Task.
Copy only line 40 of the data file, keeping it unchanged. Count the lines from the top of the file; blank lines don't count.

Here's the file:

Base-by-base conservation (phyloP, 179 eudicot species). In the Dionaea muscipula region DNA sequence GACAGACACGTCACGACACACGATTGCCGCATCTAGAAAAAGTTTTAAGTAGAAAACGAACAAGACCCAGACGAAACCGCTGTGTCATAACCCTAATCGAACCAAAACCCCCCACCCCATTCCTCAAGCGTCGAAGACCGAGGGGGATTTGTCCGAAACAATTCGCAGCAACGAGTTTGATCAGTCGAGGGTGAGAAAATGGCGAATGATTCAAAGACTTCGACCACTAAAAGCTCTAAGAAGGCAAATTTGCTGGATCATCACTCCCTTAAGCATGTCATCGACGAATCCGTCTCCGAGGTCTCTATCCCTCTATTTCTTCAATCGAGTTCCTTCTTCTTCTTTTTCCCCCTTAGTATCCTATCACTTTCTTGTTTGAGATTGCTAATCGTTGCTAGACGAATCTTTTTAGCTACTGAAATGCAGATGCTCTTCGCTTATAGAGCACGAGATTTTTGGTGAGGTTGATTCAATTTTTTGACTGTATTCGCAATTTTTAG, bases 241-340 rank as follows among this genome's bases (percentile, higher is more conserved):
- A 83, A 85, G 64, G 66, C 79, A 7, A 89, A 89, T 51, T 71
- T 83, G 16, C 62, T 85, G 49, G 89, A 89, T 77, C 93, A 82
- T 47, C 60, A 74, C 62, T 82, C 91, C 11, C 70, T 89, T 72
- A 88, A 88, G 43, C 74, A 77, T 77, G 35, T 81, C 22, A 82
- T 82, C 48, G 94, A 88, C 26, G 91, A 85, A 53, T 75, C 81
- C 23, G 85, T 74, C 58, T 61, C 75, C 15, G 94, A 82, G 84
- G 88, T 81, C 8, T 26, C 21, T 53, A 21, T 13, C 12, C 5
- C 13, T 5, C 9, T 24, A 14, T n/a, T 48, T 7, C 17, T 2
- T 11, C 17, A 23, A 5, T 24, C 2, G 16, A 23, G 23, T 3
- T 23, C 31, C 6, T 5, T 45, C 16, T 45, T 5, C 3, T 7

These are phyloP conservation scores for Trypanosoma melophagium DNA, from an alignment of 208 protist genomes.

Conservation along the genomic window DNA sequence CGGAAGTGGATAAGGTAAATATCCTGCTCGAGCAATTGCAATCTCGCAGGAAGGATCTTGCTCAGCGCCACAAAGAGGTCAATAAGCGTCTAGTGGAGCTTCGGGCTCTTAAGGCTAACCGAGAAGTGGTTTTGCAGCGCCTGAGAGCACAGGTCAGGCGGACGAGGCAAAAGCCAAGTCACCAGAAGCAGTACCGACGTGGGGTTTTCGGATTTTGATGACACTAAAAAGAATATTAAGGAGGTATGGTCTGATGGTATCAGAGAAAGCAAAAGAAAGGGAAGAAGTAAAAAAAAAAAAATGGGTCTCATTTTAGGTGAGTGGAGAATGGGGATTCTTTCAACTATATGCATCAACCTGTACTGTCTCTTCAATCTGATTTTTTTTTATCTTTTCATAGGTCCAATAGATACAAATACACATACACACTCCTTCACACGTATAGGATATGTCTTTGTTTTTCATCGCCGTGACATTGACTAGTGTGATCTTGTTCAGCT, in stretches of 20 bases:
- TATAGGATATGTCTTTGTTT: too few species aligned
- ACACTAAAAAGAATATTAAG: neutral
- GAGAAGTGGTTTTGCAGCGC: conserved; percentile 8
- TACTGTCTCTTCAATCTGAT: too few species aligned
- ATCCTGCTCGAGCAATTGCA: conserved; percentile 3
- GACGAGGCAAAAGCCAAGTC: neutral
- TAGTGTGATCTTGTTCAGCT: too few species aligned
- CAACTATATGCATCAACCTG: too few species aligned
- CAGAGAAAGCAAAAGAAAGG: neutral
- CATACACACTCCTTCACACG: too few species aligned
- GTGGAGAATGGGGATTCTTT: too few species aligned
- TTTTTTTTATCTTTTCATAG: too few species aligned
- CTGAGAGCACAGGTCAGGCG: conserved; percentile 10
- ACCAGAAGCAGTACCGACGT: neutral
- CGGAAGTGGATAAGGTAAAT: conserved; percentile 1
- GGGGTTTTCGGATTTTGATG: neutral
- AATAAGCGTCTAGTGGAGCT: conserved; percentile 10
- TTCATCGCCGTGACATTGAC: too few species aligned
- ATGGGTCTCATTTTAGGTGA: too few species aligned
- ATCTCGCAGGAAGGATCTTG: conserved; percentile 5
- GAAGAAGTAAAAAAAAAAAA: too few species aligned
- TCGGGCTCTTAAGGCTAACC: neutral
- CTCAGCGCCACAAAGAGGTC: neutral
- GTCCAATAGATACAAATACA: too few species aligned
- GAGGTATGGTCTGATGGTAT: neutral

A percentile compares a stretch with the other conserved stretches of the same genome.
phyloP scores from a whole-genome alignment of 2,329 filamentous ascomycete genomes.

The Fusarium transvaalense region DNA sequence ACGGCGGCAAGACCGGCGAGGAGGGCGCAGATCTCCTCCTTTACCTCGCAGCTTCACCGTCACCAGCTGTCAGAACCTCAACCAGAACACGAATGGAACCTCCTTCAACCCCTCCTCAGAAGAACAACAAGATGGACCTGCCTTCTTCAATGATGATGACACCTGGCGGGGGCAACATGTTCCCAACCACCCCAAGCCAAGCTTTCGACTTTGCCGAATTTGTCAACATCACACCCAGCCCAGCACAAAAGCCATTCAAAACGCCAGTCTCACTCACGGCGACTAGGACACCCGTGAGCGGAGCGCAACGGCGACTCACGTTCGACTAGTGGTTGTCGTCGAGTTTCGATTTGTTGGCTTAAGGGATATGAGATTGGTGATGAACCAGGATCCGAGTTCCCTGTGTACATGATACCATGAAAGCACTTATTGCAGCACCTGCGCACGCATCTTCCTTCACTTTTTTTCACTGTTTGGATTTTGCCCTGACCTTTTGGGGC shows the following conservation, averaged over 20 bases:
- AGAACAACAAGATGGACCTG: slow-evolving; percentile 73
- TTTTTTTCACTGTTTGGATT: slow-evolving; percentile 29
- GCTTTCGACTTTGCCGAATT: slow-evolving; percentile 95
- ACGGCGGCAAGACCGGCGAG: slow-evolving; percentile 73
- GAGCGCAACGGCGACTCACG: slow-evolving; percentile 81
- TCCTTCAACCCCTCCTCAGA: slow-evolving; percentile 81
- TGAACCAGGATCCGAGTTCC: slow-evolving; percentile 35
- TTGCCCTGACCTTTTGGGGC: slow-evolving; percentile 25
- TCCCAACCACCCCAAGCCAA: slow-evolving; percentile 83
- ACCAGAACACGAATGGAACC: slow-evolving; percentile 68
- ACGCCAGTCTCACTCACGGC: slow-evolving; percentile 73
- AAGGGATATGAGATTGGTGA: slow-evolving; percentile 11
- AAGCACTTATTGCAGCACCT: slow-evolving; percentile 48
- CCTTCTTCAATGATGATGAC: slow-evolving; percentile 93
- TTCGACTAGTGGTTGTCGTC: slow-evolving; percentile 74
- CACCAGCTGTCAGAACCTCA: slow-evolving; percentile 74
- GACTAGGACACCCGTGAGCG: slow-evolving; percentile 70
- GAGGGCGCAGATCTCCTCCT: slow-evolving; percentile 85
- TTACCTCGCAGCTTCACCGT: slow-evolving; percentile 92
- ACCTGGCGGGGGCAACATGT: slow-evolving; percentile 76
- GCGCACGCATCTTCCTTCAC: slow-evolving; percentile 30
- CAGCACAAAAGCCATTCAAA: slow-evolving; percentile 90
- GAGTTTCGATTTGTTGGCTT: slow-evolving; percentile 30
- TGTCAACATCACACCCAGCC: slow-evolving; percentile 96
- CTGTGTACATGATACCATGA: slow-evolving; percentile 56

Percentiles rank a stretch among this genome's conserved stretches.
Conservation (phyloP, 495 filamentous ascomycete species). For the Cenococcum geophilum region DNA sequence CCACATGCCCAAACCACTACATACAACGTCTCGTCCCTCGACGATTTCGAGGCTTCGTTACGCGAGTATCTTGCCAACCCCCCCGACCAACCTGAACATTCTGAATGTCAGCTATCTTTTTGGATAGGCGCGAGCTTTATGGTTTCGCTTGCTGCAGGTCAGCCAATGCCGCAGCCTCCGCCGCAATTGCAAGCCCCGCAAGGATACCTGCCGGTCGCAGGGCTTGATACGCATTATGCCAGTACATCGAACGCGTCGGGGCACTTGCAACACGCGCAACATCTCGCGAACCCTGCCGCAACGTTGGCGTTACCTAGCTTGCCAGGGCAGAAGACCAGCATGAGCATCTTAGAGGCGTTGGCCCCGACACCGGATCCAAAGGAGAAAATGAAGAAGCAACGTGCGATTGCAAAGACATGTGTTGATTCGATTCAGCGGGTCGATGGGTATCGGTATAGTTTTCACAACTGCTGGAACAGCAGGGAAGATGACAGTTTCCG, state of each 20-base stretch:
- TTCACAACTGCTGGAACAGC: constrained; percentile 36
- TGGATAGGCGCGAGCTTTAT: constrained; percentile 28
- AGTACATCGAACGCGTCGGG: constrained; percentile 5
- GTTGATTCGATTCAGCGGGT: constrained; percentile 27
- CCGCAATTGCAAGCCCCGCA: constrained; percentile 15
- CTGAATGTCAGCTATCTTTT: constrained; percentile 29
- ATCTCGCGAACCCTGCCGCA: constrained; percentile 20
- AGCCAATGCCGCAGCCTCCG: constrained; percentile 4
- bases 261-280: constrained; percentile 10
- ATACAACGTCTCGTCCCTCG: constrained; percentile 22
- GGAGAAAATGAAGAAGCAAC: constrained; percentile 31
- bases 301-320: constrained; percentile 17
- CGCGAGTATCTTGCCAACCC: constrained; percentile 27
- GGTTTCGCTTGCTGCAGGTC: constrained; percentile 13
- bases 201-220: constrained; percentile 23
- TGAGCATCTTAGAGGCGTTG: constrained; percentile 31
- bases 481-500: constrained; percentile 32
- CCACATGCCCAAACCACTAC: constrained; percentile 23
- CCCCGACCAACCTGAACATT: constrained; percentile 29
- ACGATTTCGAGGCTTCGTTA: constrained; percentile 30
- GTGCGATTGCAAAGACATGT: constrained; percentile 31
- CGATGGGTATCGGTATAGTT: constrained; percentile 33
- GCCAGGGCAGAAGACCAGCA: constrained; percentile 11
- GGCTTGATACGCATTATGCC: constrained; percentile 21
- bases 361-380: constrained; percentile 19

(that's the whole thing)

phyloP scores from a whole-genome alignment of 2,329 filamentous ascomycete genomes.